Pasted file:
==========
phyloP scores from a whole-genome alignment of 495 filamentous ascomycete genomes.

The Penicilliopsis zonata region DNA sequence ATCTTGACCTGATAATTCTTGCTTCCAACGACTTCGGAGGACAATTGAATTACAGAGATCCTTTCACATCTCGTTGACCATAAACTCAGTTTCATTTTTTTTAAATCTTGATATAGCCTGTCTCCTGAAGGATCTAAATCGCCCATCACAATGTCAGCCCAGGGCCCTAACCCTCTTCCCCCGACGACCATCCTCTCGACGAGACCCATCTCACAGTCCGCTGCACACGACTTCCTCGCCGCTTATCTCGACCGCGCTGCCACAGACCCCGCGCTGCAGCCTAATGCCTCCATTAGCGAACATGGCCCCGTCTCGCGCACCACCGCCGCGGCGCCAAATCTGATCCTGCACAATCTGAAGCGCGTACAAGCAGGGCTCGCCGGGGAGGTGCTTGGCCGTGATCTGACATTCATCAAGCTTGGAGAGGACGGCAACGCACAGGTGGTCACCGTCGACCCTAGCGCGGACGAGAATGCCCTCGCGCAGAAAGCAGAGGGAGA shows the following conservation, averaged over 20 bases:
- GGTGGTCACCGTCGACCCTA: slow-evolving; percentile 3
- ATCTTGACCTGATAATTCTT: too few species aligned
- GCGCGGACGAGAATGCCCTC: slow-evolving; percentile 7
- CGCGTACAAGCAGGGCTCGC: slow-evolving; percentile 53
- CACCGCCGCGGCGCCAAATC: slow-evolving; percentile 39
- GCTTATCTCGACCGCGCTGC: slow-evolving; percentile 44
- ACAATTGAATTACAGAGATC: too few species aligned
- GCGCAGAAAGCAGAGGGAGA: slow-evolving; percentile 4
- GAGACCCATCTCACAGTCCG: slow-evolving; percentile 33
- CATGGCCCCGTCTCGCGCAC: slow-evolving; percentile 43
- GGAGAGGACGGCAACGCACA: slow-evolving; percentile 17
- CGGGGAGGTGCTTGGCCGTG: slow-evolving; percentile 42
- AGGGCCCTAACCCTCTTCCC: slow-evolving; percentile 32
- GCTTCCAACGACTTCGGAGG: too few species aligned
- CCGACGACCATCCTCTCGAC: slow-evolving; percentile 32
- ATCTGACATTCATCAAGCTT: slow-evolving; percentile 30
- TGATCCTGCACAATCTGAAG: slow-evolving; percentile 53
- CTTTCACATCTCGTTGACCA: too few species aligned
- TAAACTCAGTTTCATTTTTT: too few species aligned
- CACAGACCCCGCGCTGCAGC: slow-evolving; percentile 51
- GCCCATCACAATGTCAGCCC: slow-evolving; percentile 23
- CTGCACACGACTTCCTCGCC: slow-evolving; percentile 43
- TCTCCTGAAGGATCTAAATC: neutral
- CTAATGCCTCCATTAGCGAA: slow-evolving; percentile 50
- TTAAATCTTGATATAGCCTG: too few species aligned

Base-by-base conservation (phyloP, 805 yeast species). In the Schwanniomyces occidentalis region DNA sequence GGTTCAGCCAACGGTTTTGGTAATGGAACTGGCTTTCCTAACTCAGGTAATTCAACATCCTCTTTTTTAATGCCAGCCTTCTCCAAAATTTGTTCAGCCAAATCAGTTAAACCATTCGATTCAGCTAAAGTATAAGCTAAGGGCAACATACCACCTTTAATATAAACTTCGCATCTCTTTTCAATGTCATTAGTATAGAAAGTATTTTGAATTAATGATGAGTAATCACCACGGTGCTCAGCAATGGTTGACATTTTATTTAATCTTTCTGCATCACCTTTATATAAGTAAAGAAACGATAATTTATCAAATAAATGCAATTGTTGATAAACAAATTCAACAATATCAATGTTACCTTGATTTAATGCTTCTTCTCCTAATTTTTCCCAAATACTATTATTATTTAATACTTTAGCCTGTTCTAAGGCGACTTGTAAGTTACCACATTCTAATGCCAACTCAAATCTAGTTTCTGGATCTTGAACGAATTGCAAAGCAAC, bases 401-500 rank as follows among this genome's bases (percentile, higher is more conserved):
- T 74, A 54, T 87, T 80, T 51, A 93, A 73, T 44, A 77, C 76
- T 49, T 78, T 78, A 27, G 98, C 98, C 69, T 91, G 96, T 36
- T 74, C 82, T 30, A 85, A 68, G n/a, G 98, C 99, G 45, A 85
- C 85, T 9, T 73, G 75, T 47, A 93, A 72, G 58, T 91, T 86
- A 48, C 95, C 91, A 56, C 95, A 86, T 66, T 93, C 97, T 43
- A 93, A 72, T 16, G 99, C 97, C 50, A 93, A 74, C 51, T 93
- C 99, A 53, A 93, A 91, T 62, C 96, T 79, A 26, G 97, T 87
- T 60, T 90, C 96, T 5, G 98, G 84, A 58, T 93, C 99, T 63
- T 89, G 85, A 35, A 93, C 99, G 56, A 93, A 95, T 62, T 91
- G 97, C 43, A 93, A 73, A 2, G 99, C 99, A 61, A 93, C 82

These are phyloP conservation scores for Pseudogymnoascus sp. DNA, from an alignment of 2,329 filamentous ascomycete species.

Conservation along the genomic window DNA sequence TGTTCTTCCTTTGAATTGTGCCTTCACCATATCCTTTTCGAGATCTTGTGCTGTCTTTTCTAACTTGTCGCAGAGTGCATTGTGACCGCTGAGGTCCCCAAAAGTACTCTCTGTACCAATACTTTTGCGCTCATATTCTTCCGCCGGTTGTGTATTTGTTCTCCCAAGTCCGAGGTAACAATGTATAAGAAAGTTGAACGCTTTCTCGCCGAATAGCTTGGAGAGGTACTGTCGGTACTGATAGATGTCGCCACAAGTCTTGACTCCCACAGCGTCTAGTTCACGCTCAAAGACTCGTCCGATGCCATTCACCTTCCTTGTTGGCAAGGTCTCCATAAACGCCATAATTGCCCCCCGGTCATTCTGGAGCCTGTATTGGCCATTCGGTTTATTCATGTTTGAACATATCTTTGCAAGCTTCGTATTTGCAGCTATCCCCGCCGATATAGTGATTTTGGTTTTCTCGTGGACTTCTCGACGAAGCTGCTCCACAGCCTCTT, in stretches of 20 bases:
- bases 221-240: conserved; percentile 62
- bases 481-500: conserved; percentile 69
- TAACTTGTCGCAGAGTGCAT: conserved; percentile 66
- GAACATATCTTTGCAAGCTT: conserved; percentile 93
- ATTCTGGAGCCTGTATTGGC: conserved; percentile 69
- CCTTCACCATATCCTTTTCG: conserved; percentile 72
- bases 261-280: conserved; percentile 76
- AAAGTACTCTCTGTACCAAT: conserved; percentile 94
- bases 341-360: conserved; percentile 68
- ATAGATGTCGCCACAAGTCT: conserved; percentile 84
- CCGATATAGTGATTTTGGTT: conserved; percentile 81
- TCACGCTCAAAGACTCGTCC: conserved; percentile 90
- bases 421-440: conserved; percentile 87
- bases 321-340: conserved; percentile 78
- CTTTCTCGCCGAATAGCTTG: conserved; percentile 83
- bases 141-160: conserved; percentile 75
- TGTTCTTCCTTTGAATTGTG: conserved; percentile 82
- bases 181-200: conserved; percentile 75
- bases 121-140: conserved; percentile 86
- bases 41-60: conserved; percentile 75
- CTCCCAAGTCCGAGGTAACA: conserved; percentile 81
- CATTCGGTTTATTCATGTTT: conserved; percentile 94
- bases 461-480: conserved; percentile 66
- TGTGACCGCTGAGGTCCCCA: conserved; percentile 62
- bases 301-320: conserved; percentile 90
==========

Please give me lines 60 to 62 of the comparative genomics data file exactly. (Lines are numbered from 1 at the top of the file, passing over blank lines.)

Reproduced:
- bases 41-60: conserved; percentile 75
- CTCCCAAGTCCGAGGTAACA: conserved; percentile 81
- CATTCGGTTTATTCATGTTT: conserved; percentile 94